By Farhad Sethna, Attorney, Copyright 2018
On January 10, 2018, USICE issued Directive number 11072.1, titled “Civil Immigration Enforcement Actions Inside Courthouses”.
To summarize, ICE states what has already become a reality over the last year: that ICE agents will enter courthouses in search of aliens who may then be placed in removal proceedings, or be detained and removed from the United States. This includes: targeted aliens with criminal convictions, gang members, national security or public safety threats, aliens who have been ordered removed from the United States but have failed to depart, and aliens who have re-entered the country illegally after being removed.
Other aliens who are “encountered” during a civil immigration enforcement action inside the courthouse, such as family members or friends accompanying the target alien to court appearances or serving as a witness in the proceeding, will not be subject to immigration enforcement action.
ICE has also been instructed that they should avoid enforcement actions in court houses or areas within court houses that are dedicated to non-criminal proceedings, such as family court or small claims court.
What is the reality of this “guidance”?
The reality, based on the way that ICE has been conducting business over the last year, indicates that all aliens who are picked up in such an action or who are unintentionally “encountered” by ICE at the courthouse are likely to be detained and processed for removal from the United States if they do not have legal status in the US. This might even include individuals who are protected under DACA, Deferred Action for Childhood Arrivals.
This Directive casts a chilling effect upon witnesses who may be called to testify in proceedings, especially when those witnesses may lack immigration status, or whose immigration status may be tenuous, for example, DACA recipients, U-visa applicants, or other aliens with pending but not yet approved applications for benefits.
It also calls into question the sincerity of the very mandate of the Department of “Homeland Security”. If courts are not able to process criminal cases, and aliens are afraid to testify in criminal or other places, how does DHS protect and enhance Homeland Security? How is Homeland Security improved by letting US citizen criminals go free because alien witnesses against them are too scared to come to court to report crimes or to testify?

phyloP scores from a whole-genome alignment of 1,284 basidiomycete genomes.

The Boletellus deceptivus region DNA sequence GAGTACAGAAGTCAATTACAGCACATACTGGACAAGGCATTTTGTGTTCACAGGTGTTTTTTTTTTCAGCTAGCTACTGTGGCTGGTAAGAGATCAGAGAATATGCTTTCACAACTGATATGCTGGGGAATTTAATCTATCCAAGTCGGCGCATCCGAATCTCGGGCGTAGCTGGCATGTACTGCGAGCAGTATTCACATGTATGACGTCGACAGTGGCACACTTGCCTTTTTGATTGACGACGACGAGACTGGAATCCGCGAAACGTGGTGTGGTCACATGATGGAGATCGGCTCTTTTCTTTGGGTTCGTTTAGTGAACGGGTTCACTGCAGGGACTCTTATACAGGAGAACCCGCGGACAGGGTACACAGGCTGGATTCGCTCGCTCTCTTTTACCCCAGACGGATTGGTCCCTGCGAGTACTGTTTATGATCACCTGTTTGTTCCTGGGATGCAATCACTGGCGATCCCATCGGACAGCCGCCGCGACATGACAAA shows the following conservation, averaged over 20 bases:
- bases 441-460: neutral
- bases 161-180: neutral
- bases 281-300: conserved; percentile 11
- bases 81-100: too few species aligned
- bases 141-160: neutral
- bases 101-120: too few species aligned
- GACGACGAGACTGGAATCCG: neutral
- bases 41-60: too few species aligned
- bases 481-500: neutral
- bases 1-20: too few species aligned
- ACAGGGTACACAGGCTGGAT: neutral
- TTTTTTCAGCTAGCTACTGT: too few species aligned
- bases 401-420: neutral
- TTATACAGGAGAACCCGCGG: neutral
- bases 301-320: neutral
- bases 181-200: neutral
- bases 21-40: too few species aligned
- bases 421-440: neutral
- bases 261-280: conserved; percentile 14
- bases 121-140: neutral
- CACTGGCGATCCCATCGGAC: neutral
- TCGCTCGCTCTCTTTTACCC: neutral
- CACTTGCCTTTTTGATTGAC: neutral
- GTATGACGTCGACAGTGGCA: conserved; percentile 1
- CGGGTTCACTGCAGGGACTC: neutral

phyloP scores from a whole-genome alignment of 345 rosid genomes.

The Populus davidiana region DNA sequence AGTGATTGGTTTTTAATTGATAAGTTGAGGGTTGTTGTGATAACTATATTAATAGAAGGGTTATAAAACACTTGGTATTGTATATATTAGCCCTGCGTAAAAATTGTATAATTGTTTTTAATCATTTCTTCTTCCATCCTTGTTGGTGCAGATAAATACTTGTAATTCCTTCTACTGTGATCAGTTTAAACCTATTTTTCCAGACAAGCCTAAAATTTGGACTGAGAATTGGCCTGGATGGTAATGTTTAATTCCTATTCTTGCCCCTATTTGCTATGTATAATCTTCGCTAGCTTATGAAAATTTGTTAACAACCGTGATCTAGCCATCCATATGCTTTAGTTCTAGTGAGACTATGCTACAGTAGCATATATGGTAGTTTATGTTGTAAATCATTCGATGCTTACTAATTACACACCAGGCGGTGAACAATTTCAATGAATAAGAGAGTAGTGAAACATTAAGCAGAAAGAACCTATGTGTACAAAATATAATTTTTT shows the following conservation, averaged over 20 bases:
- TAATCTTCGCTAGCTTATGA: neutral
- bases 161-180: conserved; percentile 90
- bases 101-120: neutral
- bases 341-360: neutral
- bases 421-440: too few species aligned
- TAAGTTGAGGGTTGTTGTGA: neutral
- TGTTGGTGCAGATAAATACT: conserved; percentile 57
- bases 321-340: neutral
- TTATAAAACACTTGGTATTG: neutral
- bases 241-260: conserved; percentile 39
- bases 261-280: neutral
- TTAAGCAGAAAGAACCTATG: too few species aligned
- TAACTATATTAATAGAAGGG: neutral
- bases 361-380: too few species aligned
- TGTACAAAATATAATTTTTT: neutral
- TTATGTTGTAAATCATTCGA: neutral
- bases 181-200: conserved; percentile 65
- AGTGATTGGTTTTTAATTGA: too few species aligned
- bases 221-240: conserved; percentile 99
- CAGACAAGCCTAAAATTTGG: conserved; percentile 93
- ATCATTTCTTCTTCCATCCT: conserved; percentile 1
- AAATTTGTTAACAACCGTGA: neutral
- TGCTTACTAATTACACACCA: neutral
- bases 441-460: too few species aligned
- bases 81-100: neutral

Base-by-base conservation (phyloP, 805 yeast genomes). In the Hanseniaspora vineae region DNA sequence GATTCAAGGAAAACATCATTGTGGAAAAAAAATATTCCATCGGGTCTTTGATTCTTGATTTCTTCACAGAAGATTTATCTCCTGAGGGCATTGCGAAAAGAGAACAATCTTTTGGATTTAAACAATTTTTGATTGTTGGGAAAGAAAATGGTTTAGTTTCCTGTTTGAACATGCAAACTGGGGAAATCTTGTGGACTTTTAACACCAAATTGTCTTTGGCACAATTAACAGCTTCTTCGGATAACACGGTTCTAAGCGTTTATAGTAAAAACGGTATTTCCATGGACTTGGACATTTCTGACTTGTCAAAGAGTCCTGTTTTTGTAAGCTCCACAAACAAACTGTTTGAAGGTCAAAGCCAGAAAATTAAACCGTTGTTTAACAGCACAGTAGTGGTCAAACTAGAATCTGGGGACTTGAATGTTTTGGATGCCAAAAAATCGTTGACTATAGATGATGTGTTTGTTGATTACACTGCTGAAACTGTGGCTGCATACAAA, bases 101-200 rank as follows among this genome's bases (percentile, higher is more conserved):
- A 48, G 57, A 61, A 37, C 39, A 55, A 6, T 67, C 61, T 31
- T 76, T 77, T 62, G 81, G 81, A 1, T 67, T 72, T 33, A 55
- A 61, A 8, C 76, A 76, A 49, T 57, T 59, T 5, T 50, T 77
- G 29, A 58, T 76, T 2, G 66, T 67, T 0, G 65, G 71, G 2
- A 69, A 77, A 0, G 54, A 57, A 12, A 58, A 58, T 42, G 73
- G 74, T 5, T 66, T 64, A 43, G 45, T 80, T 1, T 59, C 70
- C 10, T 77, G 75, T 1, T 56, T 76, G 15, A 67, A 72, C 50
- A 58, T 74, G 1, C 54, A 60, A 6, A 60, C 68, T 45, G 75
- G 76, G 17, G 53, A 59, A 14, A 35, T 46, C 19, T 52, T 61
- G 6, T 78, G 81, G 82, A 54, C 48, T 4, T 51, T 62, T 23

Instead, the promise of homeland security becomes corrupted and fraught with negative connotation. DHS politicizes the issue by claiming that such courthouse actions are required because jurisdictions are unwilling to “cooperate with ICE in the transfer of custody of aliens form their prisons and jails.” Simply put, that’s a lie. Politics should not interfere with the orderly process of the state’s criminal justice system. But that’s the reality with this administration.
This directive confirms what has been ICE practice over the last year. It will doubtless cast a chilling effect on the appearance of aliens for court proceedings, whether civil or criminal, and will further reduce the cooperation of aliens with civil and criminal authorities to secure and safeguard their own families and neighborhoods.
How does making our streets, our neighborhoods, and our homes LESS safe correlate with “Making America Great Again?” Ask yourself this question. Seriously.
Copyright, Farhad Sethna, Attorney, 2018
Farhad Sethna has practiced law for over 25 years. He was awarded his JD in 1990 and his MBA in 1991, both from the University of Akron. Since 1996, he has also been an adjunct professor of Immigration Law at the University of Akron, School of Law, in Akron, Ohio, where he wrote and used his own immigration textbook. Attorney Sethna is a frequent speaker at Continuing Legal Education and professional development seminars on various immigration-related topics. His practice is limited to immigration and small business. He has won awards for excellence in teaching and for pro-bono service. With offices in Cuyahoga Falls, Akron and New Philadelphia, Ohio, Attorney Sethna represents clients in all types of immigration cases before federal agencies and the immigration courts nationwide. A private pilot, it is Farhad’s goal to fly to each of Ohio’s 88 county airports. Our number is: (330)-384-8000. Please send your general immigration questions to AttorneySethna@immigration-america.com. We will try to answer as many questions as possible.